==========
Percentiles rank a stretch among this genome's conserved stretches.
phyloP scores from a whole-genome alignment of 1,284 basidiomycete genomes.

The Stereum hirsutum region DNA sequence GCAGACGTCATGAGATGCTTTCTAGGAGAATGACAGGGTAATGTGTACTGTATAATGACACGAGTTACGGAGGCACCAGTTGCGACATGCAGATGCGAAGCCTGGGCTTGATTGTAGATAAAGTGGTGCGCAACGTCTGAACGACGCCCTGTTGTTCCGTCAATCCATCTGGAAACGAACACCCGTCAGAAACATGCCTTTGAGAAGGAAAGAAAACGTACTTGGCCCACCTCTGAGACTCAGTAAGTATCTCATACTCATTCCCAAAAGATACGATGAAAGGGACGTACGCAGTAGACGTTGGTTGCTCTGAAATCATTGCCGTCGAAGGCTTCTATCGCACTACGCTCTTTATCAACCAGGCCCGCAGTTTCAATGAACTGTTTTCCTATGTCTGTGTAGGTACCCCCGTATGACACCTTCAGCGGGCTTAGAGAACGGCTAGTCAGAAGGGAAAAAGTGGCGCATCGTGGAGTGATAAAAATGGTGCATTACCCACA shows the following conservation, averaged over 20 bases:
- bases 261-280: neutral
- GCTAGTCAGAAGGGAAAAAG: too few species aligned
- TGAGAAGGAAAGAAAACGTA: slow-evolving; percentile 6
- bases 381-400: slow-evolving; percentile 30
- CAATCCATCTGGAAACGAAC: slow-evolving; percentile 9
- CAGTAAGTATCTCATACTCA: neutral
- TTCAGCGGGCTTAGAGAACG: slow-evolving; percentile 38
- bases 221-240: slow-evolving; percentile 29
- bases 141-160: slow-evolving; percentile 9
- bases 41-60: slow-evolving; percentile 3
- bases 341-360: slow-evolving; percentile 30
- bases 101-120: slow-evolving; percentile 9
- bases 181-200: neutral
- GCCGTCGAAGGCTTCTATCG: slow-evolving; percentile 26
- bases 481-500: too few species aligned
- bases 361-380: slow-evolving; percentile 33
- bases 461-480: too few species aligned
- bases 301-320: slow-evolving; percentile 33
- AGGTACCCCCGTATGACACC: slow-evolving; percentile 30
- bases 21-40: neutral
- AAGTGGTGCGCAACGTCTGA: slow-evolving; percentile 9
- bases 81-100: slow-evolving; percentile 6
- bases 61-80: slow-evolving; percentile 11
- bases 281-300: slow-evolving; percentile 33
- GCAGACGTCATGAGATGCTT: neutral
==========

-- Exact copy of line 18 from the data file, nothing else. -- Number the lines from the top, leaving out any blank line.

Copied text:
- bases 481-500: too few species aligned